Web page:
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Snakes

According to the Illinois Department of Natural Resources, there are four venomous snakes native to Illinois. They are mainly found in southern Illinois, but can be potentially anywhere in the state. They favor woodpiles and sheds.

All four are a part of the snake family called Crotalinae:

  • The copperhead –can be found in the southern part of Illinois, south of Route 16. This is the least harmful of the four.
  • The cottonmouth (also known as the water moccasin) – live in swamps and wet bottomlands in southern Illinois, south of Route 13.
  • The timber rattlesnake – can be found in the southern part of the state (south of Interstate 64), mostly in the Illinois River Valley and the Mississippi River Valley.
  • The eastern massasauga – can be found scattered within the counties of Madison, Clinton, Piatt, Knox, Warren, Will, Cook, and Lake.

The #1 first aid device to have when bit by a snake is a cell phone to call for help. Poor choices for first aid include suction devices, cutting the wound with a pocket knife, and tourniquets. These cause harm.

Snakebites

There are over 6,000 snake bites reported to the nation’s poison centers annually, and we tend to see many of them in the warmer months.

Over 67% of bites in one study occurred because the person was intentionally handling the snake (usually a pet) and 22% had been bitten previously. If you have a venomous snake that doesn't enjoy being handled, a serious bite could result. Studies report between 60%-70% of bites occur on an upper extremity, usually the finger or hand. Someone who inadvertently steps on a snake in the wild would be expected to be bit on the legs or feet. Alcohol is involved in 50-65% of snake bites where the person is intentionally handling the snake.

If bitten by a snake, the patient should:

  • Immobilize the affected limb.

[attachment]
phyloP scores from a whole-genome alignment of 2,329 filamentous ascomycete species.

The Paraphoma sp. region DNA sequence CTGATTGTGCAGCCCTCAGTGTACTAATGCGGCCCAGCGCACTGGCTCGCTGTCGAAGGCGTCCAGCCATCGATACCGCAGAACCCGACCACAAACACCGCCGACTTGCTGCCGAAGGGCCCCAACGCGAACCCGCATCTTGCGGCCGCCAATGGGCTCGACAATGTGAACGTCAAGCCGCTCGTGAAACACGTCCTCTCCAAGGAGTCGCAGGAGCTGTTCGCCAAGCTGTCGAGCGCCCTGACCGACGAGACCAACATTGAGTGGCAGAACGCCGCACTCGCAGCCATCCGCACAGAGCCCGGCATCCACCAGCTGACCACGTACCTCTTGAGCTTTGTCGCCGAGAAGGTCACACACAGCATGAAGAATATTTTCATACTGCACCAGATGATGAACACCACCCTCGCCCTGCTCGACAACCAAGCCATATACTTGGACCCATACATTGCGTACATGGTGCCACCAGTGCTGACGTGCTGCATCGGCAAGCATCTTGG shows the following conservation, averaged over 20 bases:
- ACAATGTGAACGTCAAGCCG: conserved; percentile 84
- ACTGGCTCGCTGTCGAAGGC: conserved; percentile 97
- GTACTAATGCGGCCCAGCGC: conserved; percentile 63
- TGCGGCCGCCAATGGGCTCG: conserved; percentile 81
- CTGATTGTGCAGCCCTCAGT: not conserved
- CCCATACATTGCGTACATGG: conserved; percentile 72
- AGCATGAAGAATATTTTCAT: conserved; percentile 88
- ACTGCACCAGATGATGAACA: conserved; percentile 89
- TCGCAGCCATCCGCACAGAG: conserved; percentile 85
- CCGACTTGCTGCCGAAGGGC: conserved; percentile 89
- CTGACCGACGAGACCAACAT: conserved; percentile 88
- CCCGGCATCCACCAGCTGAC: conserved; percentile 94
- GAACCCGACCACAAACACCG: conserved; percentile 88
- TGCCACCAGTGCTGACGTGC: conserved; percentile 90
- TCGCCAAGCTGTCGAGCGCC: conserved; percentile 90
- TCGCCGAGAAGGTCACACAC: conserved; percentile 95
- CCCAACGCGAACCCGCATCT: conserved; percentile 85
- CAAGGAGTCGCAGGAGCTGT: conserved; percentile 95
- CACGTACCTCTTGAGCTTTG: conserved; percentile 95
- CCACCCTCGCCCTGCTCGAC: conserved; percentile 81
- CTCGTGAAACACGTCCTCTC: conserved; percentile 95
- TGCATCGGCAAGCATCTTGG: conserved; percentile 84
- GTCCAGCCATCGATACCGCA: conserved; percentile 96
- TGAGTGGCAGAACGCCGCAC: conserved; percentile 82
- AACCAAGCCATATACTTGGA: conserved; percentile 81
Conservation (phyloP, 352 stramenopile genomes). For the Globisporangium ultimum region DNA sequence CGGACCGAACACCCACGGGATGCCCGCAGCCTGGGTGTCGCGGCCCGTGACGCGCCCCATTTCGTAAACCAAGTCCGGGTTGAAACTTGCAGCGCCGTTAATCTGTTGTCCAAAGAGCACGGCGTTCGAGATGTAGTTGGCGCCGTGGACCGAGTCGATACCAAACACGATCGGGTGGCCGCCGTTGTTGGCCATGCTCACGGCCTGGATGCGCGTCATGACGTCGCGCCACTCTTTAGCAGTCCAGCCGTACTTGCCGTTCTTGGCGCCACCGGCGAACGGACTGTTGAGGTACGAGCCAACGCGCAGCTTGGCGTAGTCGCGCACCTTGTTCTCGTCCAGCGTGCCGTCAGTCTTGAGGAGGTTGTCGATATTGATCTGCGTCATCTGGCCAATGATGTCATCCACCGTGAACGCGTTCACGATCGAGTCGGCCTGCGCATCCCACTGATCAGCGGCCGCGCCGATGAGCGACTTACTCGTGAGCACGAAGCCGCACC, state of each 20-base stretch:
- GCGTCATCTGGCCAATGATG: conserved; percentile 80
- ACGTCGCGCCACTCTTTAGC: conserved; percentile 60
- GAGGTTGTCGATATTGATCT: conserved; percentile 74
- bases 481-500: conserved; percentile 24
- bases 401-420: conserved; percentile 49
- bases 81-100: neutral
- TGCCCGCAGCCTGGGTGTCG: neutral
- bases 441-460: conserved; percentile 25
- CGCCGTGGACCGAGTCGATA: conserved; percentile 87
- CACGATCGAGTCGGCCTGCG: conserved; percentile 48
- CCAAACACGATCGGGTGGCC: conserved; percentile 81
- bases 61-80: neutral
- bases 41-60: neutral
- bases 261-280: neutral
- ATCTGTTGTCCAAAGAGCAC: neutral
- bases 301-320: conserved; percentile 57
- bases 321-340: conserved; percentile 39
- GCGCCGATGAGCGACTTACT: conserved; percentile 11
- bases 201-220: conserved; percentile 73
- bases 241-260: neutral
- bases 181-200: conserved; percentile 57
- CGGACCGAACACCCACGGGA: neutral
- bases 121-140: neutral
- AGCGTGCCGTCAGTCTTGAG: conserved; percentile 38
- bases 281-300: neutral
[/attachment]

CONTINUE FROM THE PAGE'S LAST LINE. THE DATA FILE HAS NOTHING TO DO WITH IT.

• Remove any jewelry such as rings, bracelets and watches.
  • Be transported to the nearest emergency department immediately.
Do not apply ice or heat, tight tourniquet, electric shocks, conduct oral suctioning, or make incisions to the bite area for crotaline snakes.

Symptoms

Prevention

  • When you encounter a snake, back off! Venomous snakes are not aggressive and tend to bite people only when stepped on, picked up or cornered.
  • Choose your pets wisely. Avoid dangerous animals, such as poisonous snakes or pythons. Some daring people keep pythons (boa constrictor) as house pets. Pythons are non-venomous, however can inflict painful bite injuries .
  • Take proper precautions when hiking or camping in areas where snakes reside.
  • Wear leather boots.
  • Do not reach under rocks or logs.
  • Do not step over rocks or logs, and look around before you sit.
  • Do not attempt to handle, touch, move, or feed a wild snake.
  • Do not purchase poisonous snakes as pets. An astounding amount of snake bites reported in Illinois were courtesy of non-native species to Illinois.
  • Do not attempt to overpower, handle or trap dangerous and poisonous reptiles.
  • Do not handle a (presumably) dead venomous snake, as they may still deliver a dangerous bite.